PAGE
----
Top US fertilizer socked with rail delays to Midwest as planting season approaches: Black Swan event?
04/25/2022 // JD Heyes // Views

Just as American farmers are preparing for the spring planting season, a potential Black Swan event is brewing.

Readers are aware that the U.S. and the world were bracing for shortages of fertilizer this year following President Vladimir Putin's invasion of Ukraine because Russia is a top global exporter of fertilizer and the West imposed major economic sanctions on Moscow following the attack. That said, there were already concerns about food insecurity and outright starvation in some of the world's poorest countries, thanks to that expected shortage.

Now, a new supply shock is imminent in the U.S. after CF Industries Holdings Inc. warned last week that rail shipments of nutrients for crops will be cut back to top agricultural states -- which literally could not come at a worse time as farmers have already begun planting crops.

The world's biggest fertilizer producer announced that Union Pacific Railroad hit the company with rail-mandated shipping reductions that are going to negatively impact nitrogen fertilizers, including urea and urea ammonium nitrate shipments to states like Iowa, Illinois, Nebraska, Kansas, Texas, and California. Union Pacific officials informed CF Industries without any advance notice to cut the volume of private cars on its railroad immediately, which means CF Industries was forced to curb shipments by as much as 20 percent in order to remain compliant.

"The timing of this action by Union Pacific could not come at a worse time for farmers," said Tony Will, president and chief executive officer of the company.


"Not only will fertilizer be delayed by these shipping restrictions, but additional fertilizer needed to complete spring applications may be unable to reach farmers at all," Will added.

"By placing this arbitrary restriction on just a handful of shippers, Union Pacific is jeopardizing farmers' harvests and increasing the cost of food for consumers," he said.

The decision by the rail line is especially problematic not just for Midwestern farmers but the country as a whole, given that a reduced food supply will mean higher food prices -- on top of already historic food inflation. The Midwest produces 90 percent of the country's annual corn harvest and 80 percent of soybeans, making the region a crucial agricultural node for the global food system.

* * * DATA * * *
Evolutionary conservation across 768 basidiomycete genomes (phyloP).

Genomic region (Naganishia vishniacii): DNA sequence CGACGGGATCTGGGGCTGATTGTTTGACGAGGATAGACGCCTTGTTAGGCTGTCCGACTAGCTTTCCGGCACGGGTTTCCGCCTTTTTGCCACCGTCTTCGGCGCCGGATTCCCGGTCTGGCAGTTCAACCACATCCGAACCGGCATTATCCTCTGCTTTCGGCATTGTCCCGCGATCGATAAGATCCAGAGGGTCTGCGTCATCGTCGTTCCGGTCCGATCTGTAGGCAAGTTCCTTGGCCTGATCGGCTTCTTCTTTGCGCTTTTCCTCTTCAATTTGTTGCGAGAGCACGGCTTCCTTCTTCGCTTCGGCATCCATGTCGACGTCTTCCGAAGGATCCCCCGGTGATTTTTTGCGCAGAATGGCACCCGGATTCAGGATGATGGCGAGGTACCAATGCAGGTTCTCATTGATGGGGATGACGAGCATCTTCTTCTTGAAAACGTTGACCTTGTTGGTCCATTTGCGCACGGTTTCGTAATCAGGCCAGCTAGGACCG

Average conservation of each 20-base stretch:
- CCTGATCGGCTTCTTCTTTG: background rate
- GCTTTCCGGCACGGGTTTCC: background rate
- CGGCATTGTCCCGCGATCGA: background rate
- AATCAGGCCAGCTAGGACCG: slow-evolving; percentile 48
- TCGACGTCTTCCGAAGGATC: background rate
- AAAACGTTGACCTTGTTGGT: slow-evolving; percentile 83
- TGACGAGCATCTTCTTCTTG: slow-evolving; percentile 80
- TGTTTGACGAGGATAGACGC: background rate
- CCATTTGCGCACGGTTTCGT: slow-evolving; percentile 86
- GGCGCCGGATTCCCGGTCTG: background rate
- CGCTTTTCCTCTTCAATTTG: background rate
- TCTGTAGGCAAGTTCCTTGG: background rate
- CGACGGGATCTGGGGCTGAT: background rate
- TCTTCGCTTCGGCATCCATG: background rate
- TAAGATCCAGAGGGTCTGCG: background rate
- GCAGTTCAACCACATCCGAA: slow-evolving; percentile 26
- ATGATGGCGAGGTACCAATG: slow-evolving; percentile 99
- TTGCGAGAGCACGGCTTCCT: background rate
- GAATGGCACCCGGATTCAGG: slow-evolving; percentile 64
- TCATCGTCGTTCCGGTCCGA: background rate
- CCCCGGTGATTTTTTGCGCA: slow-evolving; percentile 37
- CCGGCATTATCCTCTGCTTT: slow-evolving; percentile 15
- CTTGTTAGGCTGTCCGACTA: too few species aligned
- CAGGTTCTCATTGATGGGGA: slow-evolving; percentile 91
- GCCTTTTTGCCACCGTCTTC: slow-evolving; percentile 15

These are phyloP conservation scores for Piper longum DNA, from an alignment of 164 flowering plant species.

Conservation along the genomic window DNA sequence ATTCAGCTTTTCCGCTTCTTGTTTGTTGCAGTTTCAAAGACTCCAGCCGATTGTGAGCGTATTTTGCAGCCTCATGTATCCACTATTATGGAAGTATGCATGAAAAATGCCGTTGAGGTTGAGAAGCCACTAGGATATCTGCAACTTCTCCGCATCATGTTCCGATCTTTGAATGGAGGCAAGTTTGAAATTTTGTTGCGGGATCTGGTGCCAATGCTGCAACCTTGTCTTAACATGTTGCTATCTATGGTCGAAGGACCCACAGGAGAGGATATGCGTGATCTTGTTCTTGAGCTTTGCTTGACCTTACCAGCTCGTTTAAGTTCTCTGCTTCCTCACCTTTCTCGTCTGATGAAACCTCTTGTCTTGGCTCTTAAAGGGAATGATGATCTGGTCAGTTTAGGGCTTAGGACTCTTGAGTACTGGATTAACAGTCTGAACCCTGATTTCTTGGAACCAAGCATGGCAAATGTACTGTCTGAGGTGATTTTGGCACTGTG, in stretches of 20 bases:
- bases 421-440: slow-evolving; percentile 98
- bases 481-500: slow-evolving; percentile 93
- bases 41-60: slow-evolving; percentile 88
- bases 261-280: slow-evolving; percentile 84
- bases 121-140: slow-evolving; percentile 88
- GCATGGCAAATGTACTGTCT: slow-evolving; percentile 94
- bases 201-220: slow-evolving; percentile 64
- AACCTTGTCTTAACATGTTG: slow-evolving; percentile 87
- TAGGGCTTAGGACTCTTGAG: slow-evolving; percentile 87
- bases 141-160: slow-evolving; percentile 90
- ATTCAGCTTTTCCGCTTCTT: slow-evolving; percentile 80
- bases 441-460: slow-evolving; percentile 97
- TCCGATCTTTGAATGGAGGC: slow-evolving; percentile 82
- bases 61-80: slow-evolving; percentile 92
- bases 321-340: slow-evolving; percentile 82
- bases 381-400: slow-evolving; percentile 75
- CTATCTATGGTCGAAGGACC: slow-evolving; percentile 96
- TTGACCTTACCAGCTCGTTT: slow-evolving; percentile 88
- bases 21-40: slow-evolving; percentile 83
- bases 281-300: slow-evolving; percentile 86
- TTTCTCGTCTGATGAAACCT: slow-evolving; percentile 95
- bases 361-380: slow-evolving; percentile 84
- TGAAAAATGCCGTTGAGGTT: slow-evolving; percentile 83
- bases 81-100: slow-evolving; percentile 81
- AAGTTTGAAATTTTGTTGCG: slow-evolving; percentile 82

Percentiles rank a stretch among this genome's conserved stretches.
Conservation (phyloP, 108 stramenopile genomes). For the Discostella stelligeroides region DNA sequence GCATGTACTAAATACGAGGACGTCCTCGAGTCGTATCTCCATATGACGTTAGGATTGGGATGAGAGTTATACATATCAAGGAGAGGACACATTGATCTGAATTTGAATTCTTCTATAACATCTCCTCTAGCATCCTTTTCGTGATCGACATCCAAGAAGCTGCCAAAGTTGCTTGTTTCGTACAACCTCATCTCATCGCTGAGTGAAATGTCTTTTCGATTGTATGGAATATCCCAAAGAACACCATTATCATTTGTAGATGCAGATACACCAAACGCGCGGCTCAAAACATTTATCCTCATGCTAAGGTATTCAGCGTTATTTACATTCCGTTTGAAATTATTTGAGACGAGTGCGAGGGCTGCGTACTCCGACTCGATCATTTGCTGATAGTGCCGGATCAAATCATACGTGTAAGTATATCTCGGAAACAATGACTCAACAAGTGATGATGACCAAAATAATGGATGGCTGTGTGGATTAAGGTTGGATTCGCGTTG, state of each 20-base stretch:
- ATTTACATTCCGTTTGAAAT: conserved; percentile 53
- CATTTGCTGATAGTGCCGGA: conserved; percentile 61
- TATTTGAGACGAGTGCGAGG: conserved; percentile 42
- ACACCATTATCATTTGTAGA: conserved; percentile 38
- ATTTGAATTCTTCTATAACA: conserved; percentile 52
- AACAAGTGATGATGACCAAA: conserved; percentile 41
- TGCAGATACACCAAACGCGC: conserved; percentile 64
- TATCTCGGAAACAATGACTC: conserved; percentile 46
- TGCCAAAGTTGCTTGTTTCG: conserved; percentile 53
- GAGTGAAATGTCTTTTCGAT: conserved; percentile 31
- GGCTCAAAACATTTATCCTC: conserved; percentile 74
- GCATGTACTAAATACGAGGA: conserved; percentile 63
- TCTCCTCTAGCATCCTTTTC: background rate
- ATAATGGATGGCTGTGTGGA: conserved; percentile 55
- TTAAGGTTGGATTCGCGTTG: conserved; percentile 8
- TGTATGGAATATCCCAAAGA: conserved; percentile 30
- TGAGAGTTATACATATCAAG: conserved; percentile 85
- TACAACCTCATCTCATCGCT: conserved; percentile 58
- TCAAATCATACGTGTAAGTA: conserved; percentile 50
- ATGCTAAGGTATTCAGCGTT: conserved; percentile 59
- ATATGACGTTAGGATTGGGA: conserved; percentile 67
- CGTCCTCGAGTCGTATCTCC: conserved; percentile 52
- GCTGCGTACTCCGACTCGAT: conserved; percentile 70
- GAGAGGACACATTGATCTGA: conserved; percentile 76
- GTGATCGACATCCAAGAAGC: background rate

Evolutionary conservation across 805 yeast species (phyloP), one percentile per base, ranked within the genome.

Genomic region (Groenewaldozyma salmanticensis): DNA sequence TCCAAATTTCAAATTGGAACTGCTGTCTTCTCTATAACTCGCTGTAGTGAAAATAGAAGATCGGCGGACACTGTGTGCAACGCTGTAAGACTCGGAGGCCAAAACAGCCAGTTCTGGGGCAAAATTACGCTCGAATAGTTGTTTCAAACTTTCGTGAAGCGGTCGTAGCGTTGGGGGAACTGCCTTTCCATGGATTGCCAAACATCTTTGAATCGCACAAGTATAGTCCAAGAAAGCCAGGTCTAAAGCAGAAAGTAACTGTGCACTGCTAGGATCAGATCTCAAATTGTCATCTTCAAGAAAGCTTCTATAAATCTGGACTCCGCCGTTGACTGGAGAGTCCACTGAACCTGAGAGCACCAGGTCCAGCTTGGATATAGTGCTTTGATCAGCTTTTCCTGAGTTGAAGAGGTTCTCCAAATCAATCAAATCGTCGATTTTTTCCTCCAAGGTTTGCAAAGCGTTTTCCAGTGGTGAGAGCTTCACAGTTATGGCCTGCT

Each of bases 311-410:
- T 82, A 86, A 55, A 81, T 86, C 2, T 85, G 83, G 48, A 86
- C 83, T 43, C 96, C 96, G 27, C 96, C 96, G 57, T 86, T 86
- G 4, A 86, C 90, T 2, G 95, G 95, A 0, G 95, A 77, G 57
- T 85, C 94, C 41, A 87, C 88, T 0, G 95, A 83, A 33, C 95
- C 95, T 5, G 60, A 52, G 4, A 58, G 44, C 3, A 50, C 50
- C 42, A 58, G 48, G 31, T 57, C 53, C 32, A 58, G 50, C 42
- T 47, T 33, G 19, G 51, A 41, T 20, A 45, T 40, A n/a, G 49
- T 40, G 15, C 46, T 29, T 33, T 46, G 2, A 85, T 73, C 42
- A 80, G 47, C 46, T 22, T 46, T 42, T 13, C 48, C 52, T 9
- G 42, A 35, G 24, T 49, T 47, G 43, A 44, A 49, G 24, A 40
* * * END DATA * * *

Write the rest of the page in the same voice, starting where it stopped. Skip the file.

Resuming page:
In the era of 'Bidenflation,' American farmers had already been hit with record-high fertilizer and diesel fuel costs; now, tight fertilizer supplies are likely to reduce harvests, bringing in even less income for them while creating shortages and out-of-this-world price spikes:

CF Industries released an ominous warning about the lack of fertilizer across the Midwest this year and how it may cause food supply woes: 

"If farmers are unable to secure all the nitrogen fertilizer that they require in the current season because of supply chain disruptions such as rail shipping restrictions, the Company expects yield will be lower.

"This will likely extend the timeline to replenish global grains stocks. Low global grains stocks continue to support high front month and forward prices for nitrogen-consuming crops, which has contributed to higher food prices," CF Industries said. 

Josh Linville, direct of fertilizer at StoneX, referred to the current situation as a Black Swan moment for the Midwest.

"UP rail situation: Sounds like the UP is backed up on shipments. As a result, they are restricting 'private car' shipments (i.e. not UP equipment) by almost 20%. We were already struggling with fertilizer logistics coming into spring. This doesn't help at all... #blackswan," he tweeted.

Due to expected shortages of fertilizer thanks to the Russian sanctions, many farmers had already decided to transition from corn to soybeans this year because the latter requires little in the way of fertilizer. But the new shortages are expected to cut even deeper.

Biden's handlers have created the perfect storm of calamity barely one year into his term.

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